So what was common between two distinctly different genres of movies I watched this week? Less than fifty viewers.
Both released this month, one early and the second mid-April. They never are going to touch hundred days mark in box-office. If at all that was an aspiration of the makers.
Most of the time, that is the case about movies I like to watch, very few people. I don’t know how that helps in revenue, and am glad these movies are getting made, and wonder why more people won’t watch them? I have never tried to sit through a Dhoom or Golmaal, an occasional judgement of error leads me to Ramleela or Gone Girl, and I regret. Nah, I have nothing against houseful, and I wish the crossover/ alternate films would be houseful, someday.
First film, Byomkesh Bakshy. Our own, local eccentric detective. Even though I must have read almost all of Sherlock Holmes, Poirot and Miss Marple, some of Feluda, (but none of Byomkesh, must confess) I often forget the plot. But it’s the detective you never forget. Very nice portrayal of old Calcutta, homes and streets and trams and food, lovely subtle humour, the murders bit too gory though, every bit enjoyable.
Second, Margarita with a Straw (the person at the ticket counter made it a point to say its an adult movie and a small note was stapled to the ticket saying its an adult movie, made me feel very very adult), been waiting for this one for its journey into the many and deep impressions of disability and its challenges. The movie is based on a girl with cerebral palsy and her sexual desires. The family makes many changes, the ramp in the matador, taking her to pursue her love for music, letting her be. Nothing is justified just because one has certain disability. Her right to sexual exploration, privacy, access to public spaces, free and fair competition, to be treated one among the equals. Like when the band wins the first prize but turns out it was sympathy after all. Like when her ever accommodating, understanding mother finds it difficult to accept her sexual orientation.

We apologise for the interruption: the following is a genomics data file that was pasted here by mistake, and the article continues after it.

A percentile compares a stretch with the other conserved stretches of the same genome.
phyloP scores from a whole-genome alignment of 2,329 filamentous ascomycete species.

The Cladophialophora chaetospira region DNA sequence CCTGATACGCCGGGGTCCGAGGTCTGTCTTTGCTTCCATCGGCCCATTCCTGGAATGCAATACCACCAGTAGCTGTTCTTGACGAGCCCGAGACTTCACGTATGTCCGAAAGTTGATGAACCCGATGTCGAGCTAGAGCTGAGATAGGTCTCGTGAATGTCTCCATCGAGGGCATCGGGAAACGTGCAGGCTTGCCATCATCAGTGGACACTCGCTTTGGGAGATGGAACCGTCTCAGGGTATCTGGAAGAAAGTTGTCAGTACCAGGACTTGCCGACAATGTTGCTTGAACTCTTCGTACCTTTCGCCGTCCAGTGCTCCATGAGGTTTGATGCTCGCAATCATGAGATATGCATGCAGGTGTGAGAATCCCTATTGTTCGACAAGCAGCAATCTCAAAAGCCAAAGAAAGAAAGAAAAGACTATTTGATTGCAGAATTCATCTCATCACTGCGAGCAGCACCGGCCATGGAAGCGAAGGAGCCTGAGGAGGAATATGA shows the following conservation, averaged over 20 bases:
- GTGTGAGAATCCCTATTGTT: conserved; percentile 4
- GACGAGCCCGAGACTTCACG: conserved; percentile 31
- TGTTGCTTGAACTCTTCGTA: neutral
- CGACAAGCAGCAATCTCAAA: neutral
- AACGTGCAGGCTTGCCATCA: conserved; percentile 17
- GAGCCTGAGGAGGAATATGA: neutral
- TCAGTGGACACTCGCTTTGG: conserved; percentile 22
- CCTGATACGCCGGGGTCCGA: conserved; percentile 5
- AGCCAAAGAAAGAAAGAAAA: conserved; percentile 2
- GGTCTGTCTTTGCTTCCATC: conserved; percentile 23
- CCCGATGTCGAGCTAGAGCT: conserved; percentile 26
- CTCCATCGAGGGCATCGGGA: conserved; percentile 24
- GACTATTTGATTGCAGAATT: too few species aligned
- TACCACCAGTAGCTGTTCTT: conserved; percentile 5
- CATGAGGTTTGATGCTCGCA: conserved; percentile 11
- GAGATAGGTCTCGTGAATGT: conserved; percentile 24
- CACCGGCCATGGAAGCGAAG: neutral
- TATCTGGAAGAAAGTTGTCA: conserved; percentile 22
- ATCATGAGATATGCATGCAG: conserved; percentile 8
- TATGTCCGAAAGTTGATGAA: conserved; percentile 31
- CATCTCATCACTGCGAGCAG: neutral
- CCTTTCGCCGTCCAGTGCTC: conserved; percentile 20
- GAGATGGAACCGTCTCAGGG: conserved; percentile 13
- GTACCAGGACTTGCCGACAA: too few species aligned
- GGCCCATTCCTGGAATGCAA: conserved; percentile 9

The movie shows how unprepared our Capital city (and cities in general) is in terms of infrastructures, visible needs, like a ramp, a lift, toilets…and to think of the physical and emotional needs of people with disability, long way to go. As a society, to accept disability and to not to pity or glamourise, is a major challenge. I recall watching Anjali (old Hindi remake, with Revathy) as part of coursework in TISS and a sentence that stayed “every child is first a child and then a special child”.
Having travelled, I have always marvelled about two things in the western countries, their response to people with varied disabilities, basic infrastructure and provision for care. (The second being their emergency response, medical, theft, danger of any kind, getting lost while hiking). A friend of mine who has a son, who is autistic, only has to say “he has special needs” in public places and everyone turns kind. One sees the same in this film when it takes you to NY, public transport, acceptance, provision for care, making it easier…you see more people with disabilities on the roads, they are not cooped up in their houses.
There are many instances when the story plucks at your heartstrings in MWAS and I watched through tears. And many instances when you quietly understand and smile and laugh out loud, in both. Both movies did a great job of attention to details.
Byomkesh Bakshy ends like it will have a sequel. Margarita with a Straw, struggled with an End. It is not always a happy ending on issues like this, but there is hope and possibilities and there is living it as it goes..quoting Kalki from an interview ” when life gives you lemonade, make a margarita!”
One must acknowledge Revathy, and the roles she has taken up, to consciously engage on issues of these kinds, difficult kinds and not only commercial movies.
PS: what are the reasons movies are made tax free? This one does not qualify?
PPS: I toyed with using differently-able, physically challenged as against disability. No terms other than disability communicated the stark reality and every day challenges the movie depicts, without pity or glamour or sympathy, so I stuck with it.